When it comes to living expenses for the birth mother, the most common example cited is a difficult pregnancy that requires bed rest. Currently under Georgia law, a private attorney attempting to facilitate an adoption would be required to invite an adoption agency to serve as middle-man for such payments.
So there is a revenue stream at stake for adoption agencies, although no one in the Capitol is saying how much cash may be involved on a yearly basis.
Should HB 159 make it to the Senate floor, chances of passage are good. The question is whether it will be subject to the “Hastert rule” – requiring approval by a majority of Senate Republican caucus before it’s allowed to proceed.
Our AJC colleague Mark Niesse has more on the topic here.
A House committee today will take up a 200-year-old dispute over Georgia’s border with Tennessee. Georgia officials have long maintained that the state rightfully owns 68 squares miles that were misallocated by an alleged surveying error in 1818. House Resolution 943, the work of state Rep. Marc Morris, R-Cumming, says Georgia’s northern border with Tennessee and North Carolina should rest along the 35th parallel. The resolution will be considered by the House Interstate Cooperation Committee at 2 p.m.
Late Friday, Secretary of State Brian Kemp, a Republican candidate for governor, placed himself squarely on the side of U.S. Sen. David Perdue when it comes to immigration reform.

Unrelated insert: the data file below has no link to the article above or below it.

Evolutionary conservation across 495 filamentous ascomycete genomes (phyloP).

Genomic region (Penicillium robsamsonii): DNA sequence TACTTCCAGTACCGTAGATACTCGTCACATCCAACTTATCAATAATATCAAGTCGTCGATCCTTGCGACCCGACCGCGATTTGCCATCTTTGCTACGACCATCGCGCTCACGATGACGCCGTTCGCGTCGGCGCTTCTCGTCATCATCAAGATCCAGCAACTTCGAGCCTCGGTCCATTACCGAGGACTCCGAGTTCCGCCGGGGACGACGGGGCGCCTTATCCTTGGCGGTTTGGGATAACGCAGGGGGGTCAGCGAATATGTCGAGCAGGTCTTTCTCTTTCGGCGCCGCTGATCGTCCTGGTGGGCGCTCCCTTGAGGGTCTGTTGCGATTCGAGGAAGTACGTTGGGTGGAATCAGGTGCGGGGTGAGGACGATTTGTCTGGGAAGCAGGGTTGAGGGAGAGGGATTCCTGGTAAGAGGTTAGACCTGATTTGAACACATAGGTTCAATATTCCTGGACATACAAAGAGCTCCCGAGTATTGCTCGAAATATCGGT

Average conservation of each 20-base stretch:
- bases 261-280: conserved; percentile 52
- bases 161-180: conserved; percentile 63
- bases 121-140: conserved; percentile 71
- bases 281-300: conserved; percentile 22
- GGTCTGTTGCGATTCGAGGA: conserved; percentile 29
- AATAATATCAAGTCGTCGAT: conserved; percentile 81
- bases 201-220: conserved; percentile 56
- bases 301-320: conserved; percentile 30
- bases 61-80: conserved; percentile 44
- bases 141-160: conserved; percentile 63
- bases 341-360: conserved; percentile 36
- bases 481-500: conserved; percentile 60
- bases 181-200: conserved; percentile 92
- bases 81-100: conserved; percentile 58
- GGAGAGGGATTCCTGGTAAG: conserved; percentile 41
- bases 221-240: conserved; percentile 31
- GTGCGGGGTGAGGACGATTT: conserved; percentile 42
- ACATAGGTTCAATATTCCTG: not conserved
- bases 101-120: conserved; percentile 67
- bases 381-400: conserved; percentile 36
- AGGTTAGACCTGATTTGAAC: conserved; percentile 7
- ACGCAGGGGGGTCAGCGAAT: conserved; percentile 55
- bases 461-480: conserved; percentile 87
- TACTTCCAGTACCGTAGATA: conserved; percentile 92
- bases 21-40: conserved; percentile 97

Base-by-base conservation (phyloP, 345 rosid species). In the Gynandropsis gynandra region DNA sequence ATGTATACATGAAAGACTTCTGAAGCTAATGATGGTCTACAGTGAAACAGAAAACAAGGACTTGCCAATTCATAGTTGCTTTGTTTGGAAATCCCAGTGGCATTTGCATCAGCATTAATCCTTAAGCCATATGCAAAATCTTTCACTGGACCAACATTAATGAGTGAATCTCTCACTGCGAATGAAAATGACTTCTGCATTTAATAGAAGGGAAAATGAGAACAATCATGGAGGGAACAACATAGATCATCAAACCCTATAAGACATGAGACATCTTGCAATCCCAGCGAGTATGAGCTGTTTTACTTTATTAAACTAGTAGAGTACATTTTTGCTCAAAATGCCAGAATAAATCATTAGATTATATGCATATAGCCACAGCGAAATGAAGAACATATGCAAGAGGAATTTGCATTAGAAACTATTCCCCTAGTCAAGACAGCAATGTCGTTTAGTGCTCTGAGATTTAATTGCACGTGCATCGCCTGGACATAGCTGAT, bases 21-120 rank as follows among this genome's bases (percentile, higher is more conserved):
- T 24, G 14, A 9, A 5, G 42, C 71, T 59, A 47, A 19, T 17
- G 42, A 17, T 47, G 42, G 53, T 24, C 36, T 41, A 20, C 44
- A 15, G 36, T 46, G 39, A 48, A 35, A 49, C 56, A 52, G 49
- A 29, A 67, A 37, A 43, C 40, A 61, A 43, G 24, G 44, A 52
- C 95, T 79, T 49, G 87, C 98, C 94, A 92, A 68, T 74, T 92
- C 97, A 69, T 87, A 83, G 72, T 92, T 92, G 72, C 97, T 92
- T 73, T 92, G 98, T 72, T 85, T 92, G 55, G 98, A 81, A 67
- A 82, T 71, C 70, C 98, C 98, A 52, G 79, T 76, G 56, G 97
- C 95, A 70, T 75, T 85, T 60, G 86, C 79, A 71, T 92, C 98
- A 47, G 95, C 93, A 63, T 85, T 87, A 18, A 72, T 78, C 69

Suffice it to say the word “Dreamers” did not appear in the op-ed piece he offered up to Georgia newspapers. It began with these paragraphs:
Thanks to President Obama, nearly a million of these illegal immigrants – some criminals – now have temporary amnesty.
In states like California, where local officials refuse to comply with immigration officers, lawlessness abounds. The murder of Kate Steinle by a criminal illegal immigrant who should have been deported is tragic. Unfortunately, this occurrence is not isolated event.
In Washington, President Trump continues to advocate for building a border wall that ensures the safety and security of the American people. But Democrats – who wholeheartedly support open borders – continue to derail his efforts.
In Congress, Georgia’s U.S. Senator, David Perdue, is fighting to fix our country’s legal immigration system through the RAISE ACT. This legislation changes the way we bring people into the country using a merit-based system to ensure that only the best and brightest are given the opportunity to come to America….
Want to see a teen-aged Stacey Abrams? Her campaign tweeted a video of her speaking at the 1993 March on Washington. “I come to you as a young person, as a young woman, as a young black woman, to ask you that you use us: Use the young people of the United States of America to pave a road that will last forever.”
Politicians, beware. Your “favorites” can also come back to haunt you. Last week, state Rep. Bee Nguyen, D-Atlanta, clicked “like” on a Tweet that attacked state Sen. Josh McKoon, R-Columbus, over his proposed constitutional amendment to make English the official language of Georgia. (It already is that by statute.) The Tweet in question was rather person:
“He needs to focus losing weight. Heart attack. Oh good. Don’t lose weight. Hate him.”
Nguyen didn’t respond to a text message seeking comment, but she has since “un-liked” the message.
Reuters has this bit of important,Atlanta-oriented news:
Mick Mulvaney, head of the Consumer Financial Protection Bureau, has pulled back from a full-scale probe of how Equifax Inc failed to protect the personal data of millions of consumers, according to people familiar with the matter.